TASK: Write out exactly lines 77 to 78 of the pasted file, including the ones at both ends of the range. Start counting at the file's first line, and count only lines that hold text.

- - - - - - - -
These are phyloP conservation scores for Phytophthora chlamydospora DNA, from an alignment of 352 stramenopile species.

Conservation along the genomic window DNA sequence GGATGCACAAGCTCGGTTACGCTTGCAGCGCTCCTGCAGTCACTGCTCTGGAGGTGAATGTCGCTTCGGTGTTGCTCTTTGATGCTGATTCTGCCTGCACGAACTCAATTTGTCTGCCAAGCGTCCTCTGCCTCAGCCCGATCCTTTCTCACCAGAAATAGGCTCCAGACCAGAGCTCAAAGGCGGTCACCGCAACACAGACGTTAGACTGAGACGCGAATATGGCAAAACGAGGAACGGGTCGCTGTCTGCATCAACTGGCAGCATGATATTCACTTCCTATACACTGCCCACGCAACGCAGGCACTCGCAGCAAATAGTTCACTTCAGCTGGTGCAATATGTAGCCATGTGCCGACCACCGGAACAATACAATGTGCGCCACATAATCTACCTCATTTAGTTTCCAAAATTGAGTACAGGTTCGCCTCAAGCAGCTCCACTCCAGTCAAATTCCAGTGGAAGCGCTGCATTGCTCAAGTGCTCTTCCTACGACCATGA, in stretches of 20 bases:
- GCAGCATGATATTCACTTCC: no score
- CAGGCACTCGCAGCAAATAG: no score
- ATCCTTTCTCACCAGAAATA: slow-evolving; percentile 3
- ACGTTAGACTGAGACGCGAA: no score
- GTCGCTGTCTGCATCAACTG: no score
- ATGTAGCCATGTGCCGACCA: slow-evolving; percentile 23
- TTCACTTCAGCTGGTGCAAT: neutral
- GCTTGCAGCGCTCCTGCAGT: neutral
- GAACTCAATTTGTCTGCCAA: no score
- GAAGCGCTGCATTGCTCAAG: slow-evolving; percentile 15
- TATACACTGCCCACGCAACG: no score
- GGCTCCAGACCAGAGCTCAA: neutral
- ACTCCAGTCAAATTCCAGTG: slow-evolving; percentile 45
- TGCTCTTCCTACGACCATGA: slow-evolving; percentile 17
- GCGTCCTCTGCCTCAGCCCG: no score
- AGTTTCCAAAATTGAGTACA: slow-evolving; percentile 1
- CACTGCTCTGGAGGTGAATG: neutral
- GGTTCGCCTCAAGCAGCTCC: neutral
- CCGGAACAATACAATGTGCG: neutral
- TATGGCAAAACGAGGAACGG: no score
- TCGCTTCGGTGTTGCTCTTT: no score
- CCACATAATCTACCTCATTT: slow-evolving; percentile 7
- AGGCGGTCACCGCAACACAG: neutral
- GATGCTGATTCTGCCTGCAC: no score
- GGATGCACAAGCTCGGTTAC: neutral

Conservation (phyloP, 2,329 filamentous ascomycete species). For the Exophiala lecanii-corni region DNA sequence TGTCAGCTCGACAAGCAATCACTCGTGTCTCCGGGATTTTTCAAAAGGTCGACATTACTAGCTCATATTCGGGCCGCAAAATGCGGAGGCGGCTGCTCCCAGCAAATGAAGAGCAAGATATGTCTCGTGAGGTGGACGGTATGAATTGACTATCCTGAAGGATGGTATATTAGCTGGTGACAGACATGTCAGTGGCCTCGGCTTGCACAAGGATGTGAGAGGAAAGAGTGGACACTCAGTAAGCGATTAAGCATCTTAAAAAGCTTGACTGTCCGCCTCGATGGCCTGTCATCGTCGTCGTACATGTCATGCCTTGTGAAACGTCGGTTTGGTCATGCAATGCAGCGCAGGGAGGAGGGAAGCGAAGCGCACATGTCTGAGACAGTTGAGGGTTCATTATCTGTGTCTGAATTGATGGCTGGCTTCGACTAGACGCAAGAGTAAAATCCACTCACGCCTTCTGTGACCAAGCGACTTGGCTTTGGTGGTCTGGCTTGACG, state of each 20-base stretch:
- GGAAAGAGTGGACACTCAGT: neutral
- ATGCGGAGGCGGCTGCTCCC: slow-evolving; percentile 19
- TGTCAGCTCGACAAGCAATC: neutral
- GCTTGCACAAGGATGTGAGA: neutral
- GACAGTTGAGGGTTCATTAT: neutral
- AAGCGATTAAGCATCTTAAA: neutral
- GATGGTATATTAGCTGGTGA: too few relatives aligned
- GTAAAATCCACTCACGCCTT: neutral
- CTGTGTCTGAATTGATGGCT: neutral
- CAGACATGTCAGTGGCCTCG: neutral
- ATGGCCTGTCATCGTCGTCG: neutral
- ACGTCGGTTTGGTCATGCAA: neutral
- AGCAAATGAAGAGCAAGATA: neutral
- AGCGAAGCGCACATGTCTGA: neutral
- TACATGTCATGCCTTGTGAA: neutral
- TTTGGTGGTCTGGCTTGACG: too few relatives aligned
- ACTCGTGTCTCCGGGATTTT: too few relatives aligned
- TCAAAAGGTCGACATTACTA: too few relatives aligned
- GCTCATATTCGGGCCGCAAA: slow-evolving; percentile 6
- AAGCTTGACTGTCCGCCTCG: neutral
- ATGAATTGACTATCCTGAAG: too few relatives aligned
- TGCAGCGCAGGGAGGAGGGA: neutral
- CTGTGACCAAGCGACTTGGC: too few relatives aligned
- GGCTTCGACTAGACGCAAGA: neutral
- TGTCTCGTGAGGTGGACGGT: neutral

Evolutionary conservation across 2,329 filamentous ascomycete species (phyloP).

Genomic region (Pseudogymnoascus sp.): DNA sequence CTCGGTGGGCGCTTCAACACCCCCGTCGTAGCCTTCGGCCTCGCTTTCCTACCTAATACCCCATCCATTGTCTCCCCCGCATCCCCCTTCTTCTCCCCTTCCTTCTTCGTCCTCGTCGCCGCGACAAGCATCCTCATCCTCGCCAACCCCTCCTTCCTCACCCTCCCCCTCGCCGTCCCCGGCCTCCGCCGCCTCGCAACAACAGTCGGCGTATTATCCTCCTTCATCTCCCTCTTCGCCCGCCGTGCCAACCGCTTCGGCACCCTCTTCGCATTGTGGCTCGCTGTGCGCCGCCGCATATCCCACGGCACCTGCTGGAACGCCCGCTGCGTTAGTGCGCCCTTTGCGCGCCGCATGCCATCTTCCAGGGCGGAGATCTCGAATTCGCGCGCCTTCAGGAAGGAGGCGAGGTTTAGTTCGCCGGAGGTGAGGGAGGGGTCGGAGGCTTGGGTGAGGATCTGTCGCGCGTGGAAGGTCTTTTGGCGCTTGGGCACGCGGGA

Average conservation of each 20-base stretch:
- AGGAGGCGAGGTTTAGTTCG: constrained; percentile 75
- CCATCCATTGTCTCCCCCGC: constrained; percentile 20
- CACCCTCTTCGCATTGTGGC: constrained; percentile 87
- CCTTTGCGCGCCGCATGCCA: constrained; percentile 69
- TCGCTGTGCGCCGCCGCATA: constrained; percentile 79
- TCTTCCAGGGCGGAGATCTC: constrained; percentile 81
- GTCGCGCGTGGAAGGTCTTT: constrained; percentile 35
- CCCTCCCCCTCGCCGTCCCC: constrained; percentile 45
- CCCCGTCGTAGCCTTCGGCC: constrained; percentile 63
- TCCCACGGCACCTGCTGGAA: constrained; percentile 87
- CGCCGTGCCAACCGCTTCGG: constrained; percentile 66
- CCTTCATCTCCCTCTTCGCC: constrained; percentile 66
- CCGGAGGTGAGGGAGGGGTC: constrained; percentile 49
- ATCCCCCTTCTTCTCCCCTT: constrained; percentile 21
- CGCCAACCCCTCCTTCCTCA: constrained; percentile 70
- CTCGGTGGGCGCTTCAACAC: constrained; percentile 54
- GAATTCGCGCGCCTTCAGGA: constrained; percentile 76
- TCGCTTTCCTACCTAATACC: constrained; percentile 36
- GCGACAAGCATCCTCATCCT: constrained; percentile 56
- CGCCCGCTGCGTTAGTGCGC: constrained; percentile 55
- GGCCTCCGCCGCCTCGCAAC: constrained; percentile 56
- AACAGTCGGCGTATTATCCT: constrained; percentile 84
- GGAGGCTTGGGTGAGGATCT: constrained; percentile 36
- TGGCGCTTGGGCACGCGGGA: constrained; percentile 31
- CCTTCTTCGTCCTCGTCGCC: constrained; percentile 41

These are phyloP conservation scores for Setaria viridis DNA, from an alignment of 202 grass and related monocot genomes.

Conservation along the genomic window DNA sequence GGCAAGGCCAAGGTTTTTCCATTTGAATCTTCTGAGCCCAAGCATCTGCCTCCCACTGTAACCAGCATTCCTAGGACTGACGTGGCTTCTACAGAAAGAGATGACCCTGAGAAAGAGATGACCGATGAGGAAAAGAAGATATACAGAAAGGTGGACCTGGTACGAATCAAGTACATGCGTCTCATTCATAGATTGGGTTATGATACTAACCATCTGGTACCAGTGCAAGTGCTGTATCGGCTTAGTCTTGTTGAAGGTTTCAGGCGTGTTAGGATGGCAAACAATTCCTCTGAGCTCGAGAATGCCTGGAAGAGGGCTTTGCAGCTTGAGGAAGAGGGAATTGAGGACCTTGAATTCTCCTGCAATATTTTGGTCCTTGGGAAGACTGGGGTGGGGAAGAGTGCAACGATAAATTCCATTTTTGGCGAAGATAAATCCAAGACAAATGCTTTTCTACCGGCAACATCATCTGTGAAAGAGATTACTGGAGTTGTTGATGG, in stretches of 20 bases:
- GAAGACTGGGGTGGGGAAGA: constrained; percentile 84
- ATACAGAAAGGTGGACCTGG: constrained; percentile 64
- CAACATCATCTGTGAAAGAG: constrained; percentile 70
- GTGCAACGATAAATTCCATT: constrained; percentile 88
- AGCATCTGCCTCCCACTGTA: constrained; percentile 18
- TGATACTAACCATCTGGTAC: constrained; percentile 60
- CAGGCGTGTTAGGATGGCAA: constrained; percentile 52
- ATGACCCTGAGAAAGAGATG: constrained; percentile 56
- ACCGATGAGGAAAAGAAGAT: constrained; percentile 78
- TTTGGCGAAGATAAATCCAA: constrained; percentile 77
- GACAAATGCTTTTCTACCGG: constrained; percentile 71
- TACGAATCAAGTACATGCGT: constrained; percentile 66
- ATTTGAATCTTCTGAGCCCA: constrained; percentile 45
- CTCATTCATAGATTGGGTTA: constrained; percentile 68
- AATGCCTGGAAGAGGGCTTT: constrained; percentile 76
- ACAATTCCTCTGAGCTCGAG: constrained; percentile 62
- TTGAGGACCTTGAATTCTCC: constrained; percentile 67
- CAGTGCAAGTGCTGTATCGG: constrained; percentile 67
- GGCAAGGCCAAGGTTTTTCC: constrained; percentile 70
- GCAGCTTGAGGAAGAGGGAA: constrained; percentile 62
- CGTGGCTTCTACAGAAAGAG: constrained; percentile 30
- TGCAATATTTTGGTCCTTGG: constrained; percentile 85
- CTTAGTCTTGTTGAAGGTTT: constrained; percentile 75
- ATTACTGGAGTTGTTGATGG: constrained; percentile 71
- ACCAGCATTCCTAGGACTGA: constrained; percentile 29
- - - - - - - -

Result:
- GGCCTCCGCCGCCTCGCAAC: constrained; percentile 56
- AACAGTCGGCGTATTATCCT: constrained; percentile 84